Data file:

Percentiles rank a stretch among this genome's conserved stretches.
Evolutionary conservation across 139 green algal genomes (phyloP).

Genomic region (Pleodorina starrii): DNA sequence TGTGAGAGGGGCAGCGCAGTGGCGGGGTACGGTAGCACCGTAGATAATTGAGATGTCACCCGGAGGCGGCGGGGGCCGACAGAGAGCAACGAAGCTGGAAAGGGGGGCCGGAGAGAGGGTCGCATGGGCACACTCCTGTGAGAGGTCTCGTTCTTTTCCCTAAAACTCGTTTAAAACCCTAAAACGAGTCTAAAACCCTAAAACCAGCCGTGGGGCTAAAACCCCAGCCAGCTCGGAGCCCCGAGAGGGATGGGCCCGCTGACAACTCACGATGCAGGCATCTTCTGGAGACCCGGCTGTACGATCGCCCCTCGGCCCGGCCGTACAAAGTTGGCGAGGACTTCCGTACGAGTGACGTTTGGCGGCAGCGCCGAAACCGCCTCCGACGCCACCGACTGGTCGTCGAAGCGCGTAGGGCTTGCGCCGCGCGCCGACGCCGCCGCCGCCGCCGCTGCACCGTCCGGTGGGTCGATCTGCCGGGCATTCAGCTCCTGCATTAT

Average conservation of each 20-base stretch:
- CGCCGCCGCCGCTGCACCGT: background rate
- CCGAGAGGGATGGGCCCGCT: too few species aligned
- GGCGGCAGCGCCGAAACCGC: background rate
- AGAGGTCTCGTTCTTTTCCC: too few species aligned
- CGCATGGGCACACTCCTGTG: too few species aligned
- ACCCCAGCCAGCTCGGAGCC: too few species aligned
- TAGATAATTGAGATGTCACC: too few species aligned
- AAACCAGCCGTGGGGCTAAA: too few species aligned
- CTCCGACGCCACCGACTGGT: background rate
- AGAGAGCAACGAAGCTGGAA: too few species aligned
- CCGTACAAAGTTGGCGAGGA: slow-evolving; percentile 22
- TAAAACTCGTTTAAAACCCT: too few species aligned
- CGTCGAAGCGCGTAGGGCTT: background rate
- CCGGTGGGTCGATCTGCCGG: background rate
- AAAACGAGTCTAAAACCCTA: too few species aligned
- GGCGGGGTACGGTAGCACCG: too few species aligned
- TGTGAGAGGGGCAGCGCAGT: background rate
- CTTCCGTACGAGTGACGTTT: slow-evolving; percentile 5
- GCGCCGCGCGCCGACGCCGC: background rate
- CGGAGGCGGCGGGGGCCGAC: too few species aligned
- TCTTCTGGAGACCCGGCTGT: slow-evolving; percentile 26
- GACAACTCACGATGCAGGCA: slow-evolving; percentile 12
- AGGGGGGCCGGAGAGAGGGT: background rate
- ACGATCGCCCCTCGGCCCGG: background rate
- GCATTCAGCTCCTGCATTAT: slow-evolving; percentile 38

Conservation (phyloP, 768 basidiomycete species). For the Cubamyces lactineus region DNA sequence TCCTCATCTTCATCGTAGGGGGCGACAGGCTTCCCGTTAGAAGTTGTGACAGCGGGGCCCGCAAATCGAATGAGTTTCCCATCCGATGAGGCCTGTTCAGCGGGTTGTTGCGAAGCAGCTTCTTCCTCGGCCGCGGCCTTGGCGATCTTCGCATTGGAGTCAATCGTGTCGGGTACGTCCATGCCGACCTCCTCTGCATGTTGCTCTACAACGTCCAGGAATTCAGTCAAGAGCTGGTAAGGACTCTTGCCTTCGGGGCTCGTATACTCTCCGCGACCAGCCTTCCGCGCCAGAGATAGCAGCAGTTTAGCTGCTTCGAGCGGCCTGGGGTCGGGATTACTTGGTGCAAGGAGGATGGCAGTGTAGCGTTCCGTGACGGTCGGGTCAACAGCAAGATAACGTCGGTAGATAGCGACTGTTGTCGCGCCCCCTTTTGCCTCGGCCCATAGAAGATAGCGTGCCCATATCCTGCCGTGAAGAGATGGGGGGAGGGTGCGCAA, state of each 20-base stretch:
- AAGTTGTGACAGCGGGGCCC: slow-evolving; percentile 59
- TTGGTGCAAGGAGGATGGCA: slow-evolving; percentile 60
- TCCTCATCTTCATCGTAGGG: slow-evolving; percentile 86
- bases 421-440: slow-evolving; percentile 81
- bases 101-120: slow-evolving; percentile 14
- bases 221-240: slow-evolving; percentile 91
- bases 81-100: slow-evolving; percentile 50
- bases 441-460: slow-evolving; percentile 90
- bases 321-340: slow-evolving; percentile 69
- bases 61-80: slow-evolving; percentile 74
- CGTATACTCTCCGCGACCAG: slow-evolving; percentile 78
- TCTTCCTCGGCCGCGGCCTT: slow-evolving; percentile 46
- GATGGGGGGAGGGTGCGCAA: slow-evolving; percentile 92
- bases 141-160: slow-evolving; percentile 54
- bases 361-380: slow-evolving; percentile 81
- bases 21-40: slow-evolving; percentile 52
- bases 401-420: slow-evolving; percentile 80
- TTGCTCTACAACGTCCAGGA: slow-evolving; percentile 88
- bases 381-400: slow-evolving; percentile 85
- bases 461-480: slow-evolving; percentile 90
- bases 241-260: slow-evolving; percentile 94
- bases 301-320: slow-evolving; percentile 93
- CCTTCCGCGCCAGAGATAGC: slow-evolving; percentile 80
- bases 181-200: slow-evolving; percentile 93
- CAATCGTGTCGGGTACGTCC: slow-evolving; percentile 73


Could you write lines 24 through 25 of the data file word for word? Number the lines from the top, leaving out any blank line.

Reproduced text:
- CGGAGGCGGCGGGGGCCGAC: too few species aligned
- TCTTCTGGAGACCCGGCTGT: slow-evolving; percentile 26